facebook elections
Journalists in the Facebook section take notes ahead of the Democratic presidential debate at the Wynn Hotel in Las Vegas, Nevada, Oct. 13, 2015. Getty Images/FREDERIC J. BROWN/AFP

That the influence of social media extends into the political sphere has been evident for a while, and now there is data to back it up. Numerous reports show that a Facebook campaign drove up the number of people who went and registered themselves to vote in the United States presidential elections.

In at least nine states, election officials have given credit to Facebook’s voter registration drive for significantly increasing the number of sign-ups. For nine other states, there is sufficient data to show that registrations rose dramatically on the first day of the four-day September campaign, when compared with the numbers for the day before.

“Are you registered to vote? Register now to make sure you have a voice in the election,” said the reminder on the social media platform. The users were given two links along with the message — one for the federal directory of state voter registration websites, and the other to share if they had registered.

California registered its fourth-highest daily total in the history of the state’s online registration site with 123,279 people registering to vote or updating their registrations on Sept. 23. The New York Times reported Alex Padilla, California’s secretary of state, as saying in an interview Tuesday: “Facebook clearly moved the needle in a significant way.”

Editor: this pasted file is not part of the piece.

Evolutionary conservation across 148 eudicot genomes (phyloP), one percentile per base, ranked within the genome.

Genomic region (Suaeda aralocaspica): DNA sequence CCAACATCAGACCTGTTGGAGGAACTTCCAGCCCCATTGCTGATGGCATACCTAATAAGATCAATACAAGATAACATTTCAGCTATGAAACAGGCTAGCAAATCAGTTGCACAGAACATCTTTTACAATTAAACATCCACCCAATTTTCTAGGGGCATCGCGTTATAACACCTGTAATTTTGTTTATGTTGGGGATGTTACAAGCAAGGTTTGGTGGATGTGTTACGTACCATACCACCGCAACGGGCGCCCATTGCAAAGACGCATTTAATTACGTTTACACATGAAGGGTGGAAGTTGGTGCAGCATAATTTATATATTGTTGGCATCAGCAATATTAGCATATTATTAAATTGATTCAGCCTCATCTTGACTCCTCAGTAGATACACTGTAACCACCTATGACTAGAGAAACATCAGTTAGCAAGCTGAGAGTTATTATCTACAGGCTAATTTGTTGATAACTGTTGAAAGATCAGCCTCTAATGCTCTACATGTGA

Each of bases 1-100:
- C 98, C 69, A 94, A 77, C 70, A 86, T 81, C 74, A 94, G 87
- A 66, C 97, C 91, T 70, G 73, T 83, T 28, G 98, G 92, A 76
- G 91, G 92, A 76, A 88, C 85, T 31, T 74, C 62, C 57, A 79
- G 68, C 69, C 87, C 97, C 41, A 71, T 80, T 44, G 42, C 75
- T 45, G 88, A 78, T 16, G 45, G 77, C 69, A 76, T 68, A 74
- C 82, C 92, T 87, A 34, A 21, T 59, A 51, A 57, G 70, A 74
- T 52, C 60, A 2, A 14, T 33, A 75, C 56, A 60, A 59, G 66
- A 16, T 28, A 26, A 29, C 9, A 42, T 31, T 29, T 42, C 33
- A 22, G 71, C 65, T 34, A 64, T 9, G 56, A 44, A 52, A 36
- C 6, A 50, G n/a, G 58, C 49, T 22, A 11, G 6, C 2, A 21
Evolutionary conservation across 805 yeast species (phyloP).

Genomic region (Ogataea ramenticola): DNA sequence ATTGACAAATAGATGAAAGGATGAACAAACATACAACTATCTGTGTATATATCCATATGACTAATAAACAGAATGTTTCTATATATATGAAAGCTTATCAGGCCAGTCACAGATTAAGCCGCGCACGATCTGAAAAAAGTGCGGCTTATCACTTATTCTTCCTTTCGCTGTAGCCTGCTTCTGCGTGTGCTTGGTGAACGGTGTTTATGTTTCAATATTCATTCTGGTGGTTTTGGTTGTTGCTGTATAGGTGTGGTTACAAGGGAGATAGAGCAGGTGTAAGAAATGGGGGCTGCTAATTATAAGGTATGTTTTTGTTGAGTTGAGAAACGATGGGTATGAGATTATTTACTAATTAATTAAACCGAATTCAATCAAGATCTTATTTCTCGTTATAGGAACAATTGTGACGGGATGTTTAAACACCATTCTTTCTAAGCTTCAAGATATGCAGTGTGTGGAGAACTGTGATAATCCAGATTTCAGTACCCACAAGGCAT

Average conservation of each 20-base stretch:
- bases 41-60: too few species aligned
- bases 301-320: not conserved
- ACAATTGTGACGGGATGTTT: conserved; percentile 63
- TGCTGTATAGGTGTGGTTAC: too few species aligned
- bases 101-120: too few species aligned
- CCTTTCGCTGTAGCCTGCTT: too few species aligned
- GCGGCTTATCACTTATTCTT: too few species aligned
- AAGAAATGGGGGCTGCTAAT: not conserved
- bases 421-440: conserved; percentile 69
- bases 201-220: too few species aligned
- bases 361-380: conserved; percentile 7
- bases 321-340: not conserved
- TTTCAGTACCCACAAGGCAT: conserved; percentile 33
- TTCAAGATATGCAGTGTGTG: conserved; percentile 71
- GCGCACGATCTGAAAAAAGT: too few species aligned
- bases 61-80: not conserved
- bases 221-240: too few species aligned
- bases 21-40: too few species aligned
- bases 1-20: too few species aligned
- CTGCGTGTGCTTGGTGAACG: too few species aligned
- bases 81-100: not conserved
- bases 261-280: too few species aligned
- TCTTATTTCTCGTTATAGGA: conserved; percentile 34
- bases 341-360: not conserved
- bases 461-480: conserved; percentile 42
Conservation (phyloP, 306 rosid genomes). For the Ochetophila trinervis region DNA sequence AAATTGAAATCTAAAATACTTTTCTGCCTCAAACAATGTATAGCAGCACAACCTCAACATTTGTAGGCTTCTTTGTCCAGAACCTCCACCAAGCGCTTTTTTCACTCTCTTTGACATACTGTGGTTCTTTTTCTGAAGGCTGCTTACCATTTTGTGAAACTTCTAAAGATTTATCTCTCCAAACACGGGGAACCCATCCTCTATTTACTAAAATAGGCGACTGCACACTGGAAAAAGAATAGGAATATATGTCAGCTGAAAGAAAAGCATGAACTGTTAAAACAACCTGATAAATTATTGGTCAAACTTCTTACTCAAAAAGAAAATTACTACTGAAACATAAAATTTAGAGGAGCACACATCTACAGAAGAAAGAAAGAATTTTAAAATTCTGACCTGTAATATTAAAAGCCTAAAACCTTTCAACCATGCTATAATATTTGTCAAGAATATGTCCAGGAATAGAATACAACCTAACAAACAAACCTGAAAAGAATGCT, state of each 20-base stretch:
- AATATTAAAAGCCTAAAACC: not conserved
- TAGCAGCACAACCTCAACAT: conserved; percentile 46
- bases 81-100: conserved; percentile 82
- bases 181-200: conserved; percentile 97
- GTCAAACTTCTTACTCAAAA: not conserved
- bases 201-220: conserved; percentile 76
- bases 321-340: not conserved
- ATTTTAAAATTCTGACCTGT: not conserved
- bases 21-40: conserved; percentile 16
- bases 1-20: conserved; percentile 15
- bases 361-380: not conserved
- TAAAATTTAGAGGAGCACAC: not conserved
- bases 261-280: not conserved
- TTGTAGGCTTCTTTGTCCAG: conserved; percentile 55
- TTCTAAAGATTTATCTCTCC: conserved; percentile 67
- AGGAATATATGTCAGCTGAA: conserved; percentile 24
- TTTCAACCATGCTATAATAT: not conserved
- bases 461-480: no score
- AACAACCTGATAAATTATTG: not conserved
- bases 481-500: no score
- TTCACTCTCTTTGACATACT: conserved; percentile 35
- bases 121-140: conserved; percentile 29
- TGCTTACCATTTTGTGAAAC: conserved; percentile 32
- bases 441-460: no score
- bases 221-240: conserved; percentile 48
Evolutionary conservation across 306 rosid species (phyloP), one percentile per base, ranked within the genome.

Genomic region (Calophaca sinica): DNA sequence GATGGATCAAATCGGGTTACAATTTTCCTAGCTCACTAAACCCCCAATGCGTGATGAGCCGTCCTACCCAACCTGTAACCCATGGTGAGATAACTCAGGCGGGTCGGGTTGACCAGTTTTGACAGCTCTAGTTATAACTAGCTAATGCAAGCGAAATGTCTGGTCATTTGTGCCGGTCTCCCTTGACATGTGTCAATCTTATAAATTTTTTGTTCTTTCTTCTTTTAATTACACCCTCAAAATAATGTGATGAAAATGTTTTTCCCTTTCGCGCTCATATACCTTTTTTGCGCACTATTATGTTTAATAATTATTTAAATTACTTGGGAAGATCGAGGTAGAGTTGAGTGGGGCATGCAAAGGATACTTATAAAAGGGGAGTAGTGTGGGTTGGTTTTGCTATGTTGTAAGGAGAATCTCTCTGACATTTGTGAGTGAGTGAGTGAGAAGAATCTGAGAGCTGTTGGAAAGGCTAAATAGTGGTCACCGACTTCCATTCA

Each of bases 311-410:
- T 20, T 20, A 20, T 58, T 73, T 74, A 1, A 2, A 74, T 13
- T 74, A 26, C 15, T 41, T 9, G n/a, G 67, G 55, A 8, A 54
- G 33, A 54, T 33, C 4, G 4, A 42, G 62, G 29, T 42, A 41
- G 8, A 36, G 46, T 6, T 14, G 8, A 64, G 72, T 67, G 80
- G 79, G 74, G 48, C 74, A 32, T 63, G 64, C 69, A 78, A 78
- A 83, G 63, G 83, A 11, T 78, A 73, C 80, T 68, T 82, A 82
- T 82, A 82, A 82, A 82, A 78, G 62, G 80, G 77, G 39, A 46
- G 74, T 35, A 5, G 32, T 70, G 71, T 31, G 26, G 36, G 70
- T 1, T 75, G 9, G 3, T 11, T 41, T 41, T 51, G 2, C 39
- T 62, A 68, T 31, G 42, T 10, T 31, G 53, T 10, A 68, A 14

Colorado, Connecticut, Georgia, Indiana, Kentucky, Minnesota, Nebraska and West Virginia also saw their secretaries of state credit Facebook’s initiative with boosting the number of voter registrations.

“I applaud Facebook for joining our efforts to increase voter registration awareness,” Brian Kemp, Georgia’s secretary of state, said in a statement in September.

According to data collected by Center for Election Innovation & Research, nine others states showed an increase in registrations — two to 23 times the previous day’s number, on the first day of Facebook’s reminder.

However, some reports claim that this may show a bias on the part of Mark Zucherburg’s tech giant, which did not provide a proper breakdown of who had registered. A 2015 Pew Research study showed that Facebook is more popular among female users, and the younger demographic than older people.

Politically, these groups are more inclined to vote for Democrats than the Republicans, prompting Padilla to say: “It’s pretty clear that the Facebook reminder campaign disproportionately motivated young people to register.”